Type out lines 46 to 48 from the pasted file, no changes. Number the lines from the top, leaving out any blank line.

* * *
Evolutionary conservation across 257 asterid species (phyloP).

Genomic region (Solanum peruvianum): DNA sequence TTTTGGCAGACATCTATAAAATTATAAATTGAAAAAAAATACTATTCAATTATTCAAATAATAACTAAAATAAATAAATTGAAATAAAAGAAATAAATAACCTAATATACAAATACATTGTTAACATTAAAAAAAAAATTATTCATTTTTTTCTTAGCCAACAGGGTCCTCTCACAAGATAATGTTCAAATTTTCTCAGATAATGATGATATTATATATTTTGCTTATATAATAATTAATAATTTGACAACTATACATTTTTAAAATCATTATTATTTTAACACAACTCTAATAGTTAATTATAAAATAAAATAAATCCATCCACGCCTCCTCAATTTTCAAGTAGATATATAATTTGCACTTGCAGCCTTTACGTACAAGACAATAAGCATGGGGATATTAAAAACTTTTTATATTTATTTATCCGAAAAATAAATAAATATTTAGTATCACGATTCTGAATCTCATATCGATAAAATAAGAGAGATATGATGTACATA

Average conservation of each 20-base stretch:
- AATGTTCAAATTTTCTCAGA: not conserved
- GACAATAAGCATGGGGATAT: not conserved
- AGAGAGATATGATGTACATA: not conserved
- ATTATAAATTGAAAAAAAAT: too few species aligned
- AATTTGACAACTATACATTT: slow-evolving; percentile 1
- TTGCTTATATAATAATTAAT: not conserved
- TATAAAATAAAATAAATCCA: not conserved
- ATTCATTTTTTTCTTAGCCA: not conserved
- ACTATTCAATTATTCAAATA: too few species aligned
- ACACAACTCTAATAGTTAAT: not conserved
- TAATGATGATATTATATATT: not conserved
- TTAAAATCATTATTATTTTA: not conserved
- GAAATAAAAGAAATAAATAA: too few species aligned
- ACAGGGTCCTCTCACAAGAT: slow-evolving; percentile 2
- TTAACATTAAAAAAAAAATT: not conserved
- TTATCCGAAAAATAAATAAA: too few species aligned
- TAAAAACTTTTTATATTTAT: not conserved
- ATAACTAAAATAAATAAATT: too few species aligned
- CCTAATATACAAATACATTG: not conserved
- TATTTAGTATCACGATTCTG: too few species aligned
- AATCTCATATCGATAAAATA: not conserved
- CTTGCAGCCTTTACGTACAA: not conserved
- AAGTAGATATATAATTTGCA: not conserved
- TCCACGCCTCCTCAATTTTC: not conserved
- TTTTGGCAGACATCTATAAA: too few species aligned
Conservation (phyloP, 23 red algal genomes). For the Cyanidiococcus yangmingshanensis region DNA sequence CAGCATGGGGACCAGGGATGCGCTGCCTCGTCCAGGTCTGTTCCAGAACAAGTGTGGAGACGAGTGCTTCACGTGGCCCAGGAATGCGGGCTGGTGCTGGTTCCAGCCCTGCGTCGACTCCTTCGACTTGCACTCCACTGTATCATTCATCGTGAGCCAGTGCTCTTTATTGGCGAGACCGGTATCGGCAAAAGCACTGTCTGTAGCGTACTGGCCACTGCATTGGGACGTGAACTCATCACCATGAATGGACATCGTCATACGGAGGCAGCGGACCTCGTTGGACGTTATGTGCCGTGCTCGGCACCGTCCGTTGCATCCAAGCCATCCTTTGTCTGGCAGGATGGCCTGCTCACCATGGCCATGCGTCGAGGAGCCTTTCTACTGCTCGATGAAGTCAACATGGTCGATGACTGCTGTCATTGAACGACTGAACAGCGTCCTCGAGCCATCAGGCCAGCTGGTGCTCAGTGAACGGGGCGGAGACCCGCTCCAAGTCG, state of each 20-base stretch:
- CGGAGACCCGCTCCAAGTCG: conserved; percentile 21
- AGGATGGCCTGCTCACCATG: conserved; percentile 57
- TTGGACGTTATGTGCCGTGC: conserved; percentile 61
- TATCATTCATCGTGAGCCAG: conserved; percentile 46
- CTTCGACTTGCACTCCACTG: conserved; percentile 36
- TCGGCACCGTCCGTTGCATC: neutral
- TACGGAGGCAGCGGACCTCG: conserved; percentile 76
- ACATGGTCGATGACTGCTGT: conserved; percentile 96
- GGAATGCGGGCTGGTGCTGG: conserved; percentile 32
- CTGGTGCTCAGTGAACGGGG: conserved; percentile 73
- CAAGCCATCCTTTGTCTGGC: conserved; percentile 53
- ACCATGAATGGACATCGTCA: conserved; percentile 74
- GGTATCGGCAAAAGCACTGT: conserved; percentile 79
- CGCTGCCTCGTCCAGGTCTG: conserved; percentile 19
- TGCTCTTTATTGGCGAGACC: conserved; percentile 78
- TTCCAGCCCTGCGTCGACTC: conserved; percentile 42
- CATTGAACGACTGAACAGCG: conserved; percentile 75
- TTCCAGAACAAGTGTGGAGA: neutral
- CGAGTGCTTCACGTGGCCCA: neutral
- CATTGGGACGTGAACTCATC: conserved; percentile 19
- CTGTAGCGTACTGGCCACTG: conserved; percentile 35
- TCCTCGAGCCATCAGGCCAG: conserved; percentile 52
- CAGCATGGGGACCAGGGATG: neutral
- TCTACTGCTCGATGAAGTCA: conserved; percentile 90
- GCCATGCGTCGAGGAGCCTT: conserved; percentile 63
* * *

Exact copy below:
- CATTGAACGACTGAACAGCG: conserved; percentile 75
- TTCCAGAACAAGTGTGGAGA: neutral
- CGAGTGCTTCACGTGGCCCA: neutral